Spatial variability of summer hydrography in the central Arabian Gulf
Abstract: The Arabian Gulf is a very significant ocean body, which hosts more than 55% of the oil reserves of the world and produces about 30% of the total production, and thus, it is likely to face high risk and adverse problems by the intensified environmental stressors and severe climatic changes. Therefore, understanding the hydrography of the Gulf is very essential to identify various marine environmental issues and subsequently, developing marine protection and management plans. In this study, hydrography data collected at 11 stations along 3 linear transects in the early summer of 2016 were analyzed. The physicochemical parameters exhibited apparent variations along each transect, both laterally and vertically, connected to stratification, formation of different water masses and excessive heating. The temperature and salinity decreased laterally from nearshore to offshore, while layered density structures were identified in the offshore regions. The pH, dissolved oxygen (DO) and chlorophyll fluorescence (Fo) exhibited distinct horizontal and vertical variations. The observed pH is within the normal ranges, indicating that seawater acidification may not be a threat. The highest DO (6.13–8.37 mg/l) was observed in a layer of 24-36 m water depth in the deeper regions of the central transect.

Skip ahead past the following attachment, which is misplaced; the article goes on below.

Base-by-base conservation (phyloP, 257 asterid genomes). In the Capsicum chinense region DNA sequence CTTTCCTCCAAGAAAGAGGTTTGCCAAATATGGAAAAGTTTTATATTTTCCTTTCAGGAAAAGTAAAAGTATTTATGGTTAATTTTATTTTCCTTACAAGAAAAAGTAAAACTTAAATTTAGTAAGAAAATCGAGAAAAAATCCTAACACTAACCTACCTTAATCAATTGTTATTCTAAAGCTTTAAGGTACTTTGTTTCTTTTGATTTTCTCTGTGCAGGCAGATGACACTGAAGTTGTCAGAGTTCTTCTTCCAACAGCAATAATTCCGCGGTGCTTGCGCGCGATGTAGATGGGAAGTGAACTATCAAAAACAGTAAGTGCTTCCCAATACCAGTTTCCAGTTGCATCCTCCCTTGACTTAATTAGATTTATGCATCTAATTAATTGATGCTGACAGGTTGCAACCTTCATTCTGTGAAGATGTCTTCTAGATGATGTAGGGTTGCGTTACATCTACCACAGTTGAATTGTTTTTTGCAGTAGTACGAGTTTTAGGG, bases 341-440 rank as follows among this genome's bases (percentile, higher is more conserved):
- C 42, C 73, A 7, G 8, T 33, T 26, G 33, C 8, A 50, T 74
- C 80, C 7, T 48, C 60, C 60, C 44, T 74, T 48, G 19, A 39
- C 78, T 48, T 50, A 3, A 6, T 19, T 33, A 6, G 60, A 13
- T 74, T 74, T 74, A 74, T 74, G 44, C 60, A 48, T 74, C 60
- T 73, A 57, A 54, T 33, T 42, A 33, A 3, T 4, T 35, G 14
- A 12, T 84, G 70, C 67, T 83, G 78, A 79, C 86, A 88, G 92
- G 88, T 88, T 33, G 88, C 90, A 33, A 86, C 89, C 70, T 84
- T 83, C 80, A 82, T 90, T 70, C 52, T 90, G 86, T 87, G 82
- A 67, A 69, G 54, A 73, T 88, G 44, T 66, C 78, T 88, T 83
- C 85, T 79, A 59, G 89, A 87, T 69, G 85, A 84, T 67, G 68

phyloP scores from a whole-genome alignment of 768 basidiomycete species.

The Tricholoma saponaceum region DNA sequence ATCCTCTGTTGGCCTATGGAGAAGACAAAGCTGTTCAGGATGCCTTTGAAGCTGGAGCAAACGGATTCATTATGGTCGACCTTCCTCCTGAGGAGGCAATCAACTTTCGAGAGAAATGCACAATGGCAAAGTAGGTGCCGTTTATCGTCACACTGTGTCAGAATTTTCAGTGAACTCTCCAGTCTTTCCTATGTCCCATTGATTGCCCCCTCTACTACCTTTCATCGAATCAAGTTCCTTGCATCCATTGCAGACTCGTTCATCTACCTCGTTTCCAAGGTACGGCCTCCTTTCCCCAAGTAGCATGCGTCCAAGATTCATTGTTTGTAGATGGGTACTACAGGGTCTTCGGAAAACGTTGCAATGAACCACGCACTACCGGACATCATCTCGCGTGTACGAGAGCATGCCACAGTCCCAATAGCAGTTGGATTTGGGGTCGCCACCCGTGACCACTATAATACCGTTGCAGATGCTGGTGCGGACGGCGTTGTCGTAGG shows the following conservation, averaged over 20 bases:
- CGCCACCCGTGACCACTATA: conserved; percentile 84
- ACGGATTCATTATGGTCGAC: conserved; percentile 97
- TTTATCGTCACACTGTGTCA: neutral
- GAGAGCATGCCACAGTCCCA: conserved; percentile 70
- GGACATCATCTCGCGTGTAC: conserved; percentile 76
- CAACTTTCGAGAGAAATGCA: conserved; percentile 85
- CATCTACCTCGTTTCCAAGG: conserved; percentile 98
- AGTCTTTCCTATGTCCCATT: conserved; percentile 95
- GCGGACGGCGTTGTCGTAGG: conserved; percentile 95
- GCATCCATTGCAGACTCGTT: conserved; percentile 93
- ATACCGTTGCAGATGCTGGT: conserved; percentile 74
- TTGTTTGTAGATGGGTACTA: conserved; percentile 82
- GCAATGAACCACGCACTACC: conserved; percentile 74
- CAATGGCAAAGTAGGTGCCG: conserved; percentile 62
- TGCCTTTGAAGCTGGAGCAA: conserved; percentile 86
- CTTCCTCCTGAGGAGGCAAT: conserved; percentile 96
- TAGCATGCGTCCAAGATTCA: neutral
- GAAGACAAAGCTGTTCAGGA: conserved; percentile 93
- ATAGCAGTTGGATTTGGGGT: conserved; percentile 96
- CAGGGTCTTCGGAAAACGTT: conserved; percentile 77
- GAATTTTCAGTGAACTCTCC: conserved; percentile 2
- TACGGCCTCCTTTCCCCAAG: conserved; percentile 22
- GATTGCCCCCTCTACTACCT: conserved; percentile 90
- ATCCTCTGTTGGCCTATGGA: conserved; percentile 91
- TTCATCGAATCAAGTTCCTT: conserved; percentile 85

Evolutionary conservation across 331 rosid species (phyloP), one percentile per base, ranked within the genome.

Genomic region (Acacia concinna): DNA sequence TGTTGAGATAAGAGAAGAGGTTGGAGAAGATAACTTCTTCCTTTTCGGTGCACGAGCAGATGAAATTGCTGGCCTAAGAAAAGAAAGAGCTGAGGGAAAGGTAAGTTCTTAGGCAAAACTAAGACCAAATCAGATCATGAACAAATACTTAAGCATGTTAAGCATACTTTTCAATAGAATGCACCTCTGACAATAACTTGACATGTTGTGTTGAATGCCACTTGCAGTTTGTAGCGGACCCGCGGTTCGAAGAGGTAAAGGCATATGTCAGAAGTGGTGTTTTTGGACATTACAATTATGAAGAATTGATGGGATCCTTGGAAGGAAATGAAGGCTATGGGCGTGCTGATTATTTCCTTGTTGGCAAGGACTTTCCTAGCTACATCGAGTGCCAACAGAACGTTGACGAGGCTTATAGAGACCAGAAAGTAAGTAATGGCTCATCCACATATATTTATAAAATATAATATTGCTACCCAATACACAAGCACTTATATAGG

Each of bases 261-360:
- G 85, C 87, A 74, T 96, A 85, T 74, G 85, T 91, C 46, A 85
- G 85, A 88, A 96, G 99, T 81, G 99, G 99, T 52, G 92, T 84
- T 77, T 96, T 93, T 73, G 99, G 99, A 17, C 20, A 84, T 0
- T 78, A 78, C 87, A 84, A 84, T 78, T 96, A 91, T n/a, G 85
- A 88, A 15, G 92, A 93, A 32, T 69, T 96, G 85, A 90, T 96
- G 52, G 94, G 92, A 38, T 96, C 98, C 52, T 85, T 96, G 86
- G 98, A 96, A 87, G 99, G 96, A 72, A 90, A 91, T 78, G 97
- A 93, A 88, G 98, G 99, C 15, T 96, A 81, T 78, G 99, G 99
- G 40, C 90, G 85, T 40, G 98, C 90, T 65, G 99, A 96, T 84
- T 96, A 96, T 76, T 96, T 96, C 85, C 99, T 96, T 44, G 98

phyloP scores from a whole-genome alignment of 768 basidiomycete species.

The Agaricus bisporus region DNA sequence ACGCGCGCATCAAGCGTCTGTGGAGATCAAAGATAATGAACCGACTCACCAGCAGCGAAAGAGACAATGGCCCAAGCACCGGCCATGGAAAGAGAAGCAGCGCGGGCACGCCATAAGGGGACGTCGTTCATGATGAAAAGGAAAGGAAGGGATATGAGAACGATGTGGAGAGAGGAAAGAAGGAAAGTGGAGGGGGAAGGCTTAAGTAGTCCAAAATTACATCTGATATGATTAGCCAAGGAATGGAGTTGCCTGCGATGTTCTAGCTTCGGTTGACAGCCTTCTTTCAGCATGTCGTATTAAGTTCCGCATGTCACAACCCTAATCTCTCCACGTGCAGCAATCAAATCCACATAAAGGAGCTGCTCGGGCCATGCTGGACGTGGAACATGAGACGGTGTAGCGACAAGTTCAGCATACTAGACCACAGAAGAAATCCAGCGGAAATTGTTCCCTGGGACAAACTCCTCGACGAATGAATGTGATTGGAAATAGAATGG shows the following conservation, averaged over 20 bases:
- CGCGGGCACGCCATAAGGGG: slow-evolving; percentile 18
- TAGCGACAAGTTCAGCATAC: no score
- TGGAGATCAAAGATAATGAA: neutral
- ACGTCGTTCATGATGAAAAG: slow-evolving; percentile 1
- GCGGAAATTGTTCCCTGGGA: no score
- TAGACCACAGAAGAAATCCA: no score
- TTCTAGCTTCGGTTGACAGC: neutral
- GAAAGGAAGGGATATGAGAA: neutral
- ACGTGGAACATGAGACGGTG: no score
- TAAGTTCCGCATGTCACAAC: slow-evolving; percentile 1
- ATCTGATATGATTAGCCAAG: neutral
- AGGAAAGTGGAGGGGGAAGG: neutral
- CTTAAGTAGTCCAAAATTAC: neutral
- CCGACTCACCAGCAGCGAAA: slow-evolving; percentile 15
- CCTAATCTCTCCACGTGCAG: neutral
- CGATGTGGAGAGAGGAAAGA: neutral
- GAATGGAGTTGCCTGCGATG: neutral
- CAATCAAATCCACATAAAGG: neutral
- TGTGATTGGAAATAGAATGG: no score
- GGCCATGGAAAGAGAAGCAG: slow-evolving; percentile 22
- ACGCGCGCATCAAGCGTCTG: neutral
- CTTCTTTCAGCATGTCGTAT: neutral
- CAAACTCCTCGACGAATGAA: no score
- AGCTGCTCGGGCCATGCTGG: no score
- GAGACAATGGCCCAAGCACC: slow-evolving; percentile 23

Keywords: Arabian Gulf / Exclusive Economic Zone (EEZ) of Qatar / Physicochemical parameters / Water masses / Stratification
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